Frequent ESN contributor and InterVarsity Christian Fellowship / USA Graduate & Faculty Ministries Staff Mark Hansard returns with Part 3 of a series on faith and reason. As you may remember, Part 1 took a brief look at a Scriptural basis for using reason and logic, and Part 2 explored St. Augustine’s ideas about faith and reason. Today, Mark explores the views of Thomas Aquinas on the issue.
We’re always happy to share Mark’s thoughtful writings. Interested in reading more by Mark? You can explore his thoughts on learning about godly scholarships through Hebrews, his popular posts on The Fruit of the Spirit in Academia, or all of his literary and theological reflections for ESN.
Thomas Aquinas (1225-1274) was a theologian and philosopher who had a tremendous impact on Western philosophy and is still central to Catholic theology and philosophy today. Scholars who study Aquinas are divided about whether he believed that some propositions about God, for example, statements about his existence, can be adjudicated through reason alone, or whether they also require faith. A number of scholars believe that Aquinas thought reason alone could come to certain conclusions about God, while others argue that any statements about God require faith to believe. While this debate is quite complex, we will discuss it in rough outline here. What follows is mainly a summary of a thoughtful article by Roberto Di Ceglie.
Scholars agree that, on the one hand, Aquinas states that reason should be kept autonomous from faith. This is because intellectual inquiry needs evidence, and evidence is adjudicated only through reason. Natural reason provides the “preambles” to faith (the presuppositions of faith), but not faith itself. In other words, “faith presupposes natural knowledge,” as Di Ceglie puts it, and this knowledge is naturally adjudicated through reason.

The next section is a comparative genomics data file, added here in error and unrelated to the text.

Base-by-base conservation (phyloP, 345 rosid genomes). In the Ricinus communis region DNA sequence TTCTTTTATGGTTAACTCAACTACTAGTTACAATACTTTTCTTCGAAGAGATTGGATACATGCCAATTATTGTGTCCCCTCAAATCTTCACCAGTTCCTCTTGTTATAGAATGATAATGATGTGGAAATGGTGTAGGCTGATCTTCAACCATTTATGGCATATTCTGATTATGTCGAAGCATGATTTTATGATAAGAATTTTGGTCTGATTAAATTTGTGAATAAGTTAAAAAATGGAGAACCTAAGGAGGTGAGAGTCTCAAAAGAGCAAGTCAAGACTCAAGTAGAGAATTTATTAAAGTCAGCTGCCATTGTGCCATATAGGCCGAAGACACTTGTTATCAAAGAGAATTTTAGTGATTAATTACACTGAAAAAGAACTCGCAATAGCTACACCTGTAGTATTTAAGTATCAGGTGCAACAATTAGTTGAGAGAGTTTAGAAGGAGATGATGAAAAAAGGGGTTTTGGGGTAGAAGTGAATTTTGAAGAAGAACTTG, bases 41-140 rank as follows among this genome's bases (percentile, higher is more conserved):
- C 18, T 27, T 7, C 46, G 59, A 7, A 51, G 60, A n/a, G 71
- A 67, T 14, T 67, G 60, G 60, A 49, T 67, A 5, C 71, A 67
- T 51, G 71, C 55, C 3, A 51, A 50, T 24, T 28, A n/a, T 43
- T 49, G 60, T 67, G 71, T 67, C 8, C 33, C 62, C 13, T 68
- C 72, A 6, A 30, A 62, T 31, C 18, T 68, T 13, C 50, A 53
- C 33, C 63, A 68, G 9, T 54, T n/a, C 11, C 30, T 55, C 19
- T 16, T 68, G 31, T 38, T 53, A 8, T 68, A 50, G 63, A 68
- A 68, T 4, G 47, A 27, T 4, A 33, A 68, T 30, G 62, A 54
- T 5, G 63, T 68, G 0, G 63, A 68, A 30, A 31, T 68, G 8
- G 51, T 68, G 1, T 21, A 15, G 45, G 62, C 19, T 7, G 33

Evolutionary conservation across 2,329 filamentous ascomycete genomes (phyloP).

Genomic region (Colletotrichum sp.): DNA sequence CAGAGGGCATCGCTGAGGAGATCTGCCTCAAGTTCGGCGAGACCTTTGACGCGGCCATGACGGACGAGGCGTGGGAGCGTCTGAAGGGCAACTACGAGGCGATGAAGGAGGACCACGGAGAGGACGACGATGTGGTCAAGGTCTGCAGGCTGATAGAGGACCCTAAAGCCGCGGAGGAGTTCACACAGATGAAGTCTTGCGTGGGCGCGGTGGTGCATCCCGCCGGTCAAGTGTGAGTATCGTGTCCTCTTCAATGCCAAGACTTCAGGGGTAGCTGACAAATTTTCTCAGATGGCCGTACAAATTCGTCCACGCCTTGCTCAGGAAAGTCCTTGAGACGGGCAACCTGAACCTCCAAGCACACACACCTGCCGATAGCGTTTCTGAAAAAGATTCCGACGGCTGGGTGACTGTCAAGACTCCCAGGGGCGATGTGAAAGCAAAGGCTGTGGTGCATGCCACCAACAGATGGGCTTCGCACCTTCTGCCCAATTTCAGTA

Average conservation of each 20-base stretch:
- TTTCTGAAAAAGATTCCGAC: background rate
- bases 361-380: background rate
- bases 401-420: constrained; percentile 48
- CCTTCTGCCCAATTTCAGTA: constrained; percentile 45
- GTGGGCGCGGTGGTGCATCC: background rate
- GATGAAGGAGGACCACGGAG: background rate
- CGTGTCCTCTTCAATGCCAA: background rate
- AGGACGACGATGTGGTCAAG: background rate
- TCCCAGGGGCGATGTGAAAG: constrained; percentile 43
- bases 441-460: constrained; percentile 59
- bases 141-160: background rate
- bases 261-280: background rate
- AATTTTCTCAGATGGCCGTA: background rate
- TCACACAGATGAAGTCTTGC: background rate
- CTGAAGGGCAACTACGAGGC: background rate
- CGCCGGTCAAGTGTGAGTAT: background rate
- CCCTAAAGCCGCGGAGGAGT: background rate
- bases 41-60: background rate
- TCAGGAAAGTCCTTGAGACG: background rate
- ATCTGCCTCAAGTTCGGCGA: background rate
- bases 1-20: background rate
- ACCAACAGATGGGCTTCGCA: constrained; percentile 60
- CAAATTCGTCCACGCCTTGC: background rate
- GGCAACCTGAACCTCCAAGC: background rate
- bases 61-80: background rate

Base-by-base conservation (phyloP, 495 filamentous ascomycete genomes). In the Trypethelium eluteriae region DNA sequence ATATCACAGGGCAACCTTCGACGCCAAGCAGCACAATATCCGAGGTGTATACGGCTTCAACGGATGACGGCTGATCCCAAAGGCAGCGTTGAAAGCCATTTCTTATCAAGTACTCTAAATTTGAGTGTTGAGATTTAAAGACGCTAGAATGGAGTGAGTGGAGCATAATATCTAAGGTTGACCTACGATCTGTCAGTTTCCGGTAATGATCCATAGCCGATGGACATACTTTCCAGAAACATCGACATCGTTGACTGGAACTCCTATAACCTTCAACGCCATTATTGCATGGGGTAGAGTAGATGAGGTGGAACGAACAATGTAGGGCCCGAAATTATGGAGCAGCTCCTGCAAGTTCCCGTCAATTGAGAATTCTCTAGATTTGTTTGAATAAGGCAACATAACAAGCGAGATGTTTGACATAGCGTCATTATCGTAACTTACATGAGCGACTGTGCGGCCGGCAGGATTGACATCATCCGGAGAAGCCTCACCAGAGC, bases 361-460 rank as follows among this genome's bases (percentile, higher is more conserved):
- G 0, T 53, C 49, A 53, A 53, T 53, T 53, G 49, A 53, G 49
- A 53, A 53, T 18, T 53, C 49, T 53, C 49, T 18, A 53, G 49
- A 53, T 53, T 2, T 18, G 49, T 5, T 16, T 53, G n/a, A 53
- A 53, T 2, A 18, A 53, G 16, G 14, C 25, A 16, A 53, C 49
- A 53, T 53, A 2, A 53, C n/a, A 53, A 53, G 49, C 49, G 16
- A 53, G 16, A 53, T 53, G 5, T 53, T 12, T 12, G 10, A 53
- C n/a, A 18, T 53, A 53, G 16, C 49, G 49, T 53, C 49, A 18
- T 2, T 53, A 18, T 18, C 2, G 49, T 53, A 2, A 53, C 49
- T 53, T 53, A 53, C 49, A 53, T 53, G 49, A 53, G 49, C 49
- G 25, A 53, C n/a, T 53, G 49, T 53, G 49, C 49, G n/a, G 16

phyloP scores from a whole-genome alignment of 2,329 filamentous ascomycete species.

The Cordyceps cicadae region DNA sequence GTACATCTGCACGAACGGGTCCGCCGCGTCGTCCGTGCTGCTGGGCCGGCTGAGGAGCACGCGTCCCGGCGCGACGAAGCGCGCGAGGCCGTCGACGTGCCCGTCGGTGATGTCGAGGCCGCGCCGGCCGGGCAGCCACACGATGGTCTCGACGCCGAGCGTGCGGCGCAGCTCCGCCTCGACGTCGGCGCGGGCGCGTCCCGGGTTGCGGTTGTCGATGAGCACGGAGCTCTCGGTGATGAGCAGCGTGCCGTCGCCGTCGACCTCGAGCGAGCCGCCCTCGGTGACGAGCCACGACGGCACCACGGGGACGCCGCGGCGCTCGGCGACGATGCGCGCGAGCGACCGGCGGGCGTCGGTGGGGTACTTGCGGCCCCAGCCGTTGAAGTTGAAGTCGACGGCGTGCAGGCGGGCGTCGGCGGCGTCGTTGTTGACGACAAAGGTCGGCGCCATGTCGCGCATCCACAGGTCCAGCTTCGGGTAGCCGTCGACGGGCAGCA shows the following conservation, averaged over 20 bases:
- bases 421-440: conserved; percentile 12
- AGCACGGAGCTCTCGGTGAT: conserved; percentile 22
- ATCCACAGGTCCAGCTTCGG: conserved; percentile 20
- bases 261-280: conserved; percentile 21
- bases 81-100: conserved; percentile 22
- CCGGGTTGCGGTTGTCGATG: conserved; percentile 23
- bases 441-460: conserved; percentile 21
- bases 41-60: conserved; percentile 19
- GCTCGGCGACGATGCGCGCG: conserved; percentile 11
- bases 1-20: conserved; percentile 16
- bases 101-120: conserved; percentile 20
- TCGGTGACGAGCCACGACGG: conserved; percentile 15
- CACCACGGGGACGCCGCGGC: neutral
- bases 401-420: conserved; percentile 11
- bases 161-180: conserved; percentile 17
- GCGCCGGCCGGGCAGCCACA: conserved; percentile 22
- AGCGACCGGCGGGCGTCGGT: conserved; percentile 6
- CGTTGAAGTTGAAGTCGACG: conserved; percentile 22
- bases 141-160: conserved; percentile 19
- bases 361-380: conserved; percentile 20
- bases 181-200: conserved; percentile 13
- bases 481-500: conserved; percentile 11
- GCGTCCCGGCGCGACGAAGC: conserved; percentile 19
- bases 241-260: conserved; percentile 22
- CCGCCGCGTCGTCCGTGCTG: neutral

Reason is separate from faith because faith is moved by God’s love and grace, and reason is natural. This is based on the nature of evidence. Evidence “moves the intellect or senses to knowledge of them,” Di Ceglie summarizes. Thus, evidence is sensory based, reason based, but the object of faith (God or God’s truth) is not “evident” (or “seen”), according to Aquinas. In other words, evidence moves the will in a natural way through reason, but Faith is a movement of the will caused by God’s love and grace, moving the will to believe God’s revelation. As they are different sources of knowledge, they are separate.
But for Aquinas, they are not as separate as at first they might appear. According to John Jenkins, it is important to note that Aquinas’ project was quite different from John Locke’s. Regarding rational discourse, Locke sought to establish neutral propositions, statements understood through reason that were accessible to everyone, believer and unbeliever alike. Thus they did not include propositions of divine revelation or divine experience. But Aquinas had a different project in mind: he was simply attempting to adjudicate the rationality of the Christian faith using all he had at his disposal, including Christian statements of faith. We know this because Aquinas declared that if the propositions discovered by philosophers contradict the faith, we must reject such propositions and then start over with natural reason to adjudicate where such evidence went wrong. Thus, Aquinas brings his faith-based knowledge of revelation into the epistemic question of what we know and how we know it. As well, it is possible to deduce from Aquinas that for him the deliverances of faith are more certain than the deliverances of reason, because the deliverances of faith are infallible, and the deliverances of reason are fallible. Thus, even when the evidence supports Christianity, the certainty comes from faith and not from reason.
Therefore, while for Aquinas faith and reason are more closely related than they are in Locke, we can nevertheless see the beginnings of the split between faith and reason that would come to full fruition with Locke and other Enlightenment thinkers.
Aquinas’ View of Faith
What exactly was Aquinas’ view of faith? In the Summa Theologica he declared that it is “an act of the intellect assenting to the Divine Truth at the command of the will moved by the grace of God.” In other words, it’s an act of the intellect and of the will, as the will moves the intellect to believe. The will is moved by God. Aquinas went on to discuss faith in three senses: “believing in a God,” (credere Deum), “believing God” (credere Deo), and “believing in God” (credere in Deum).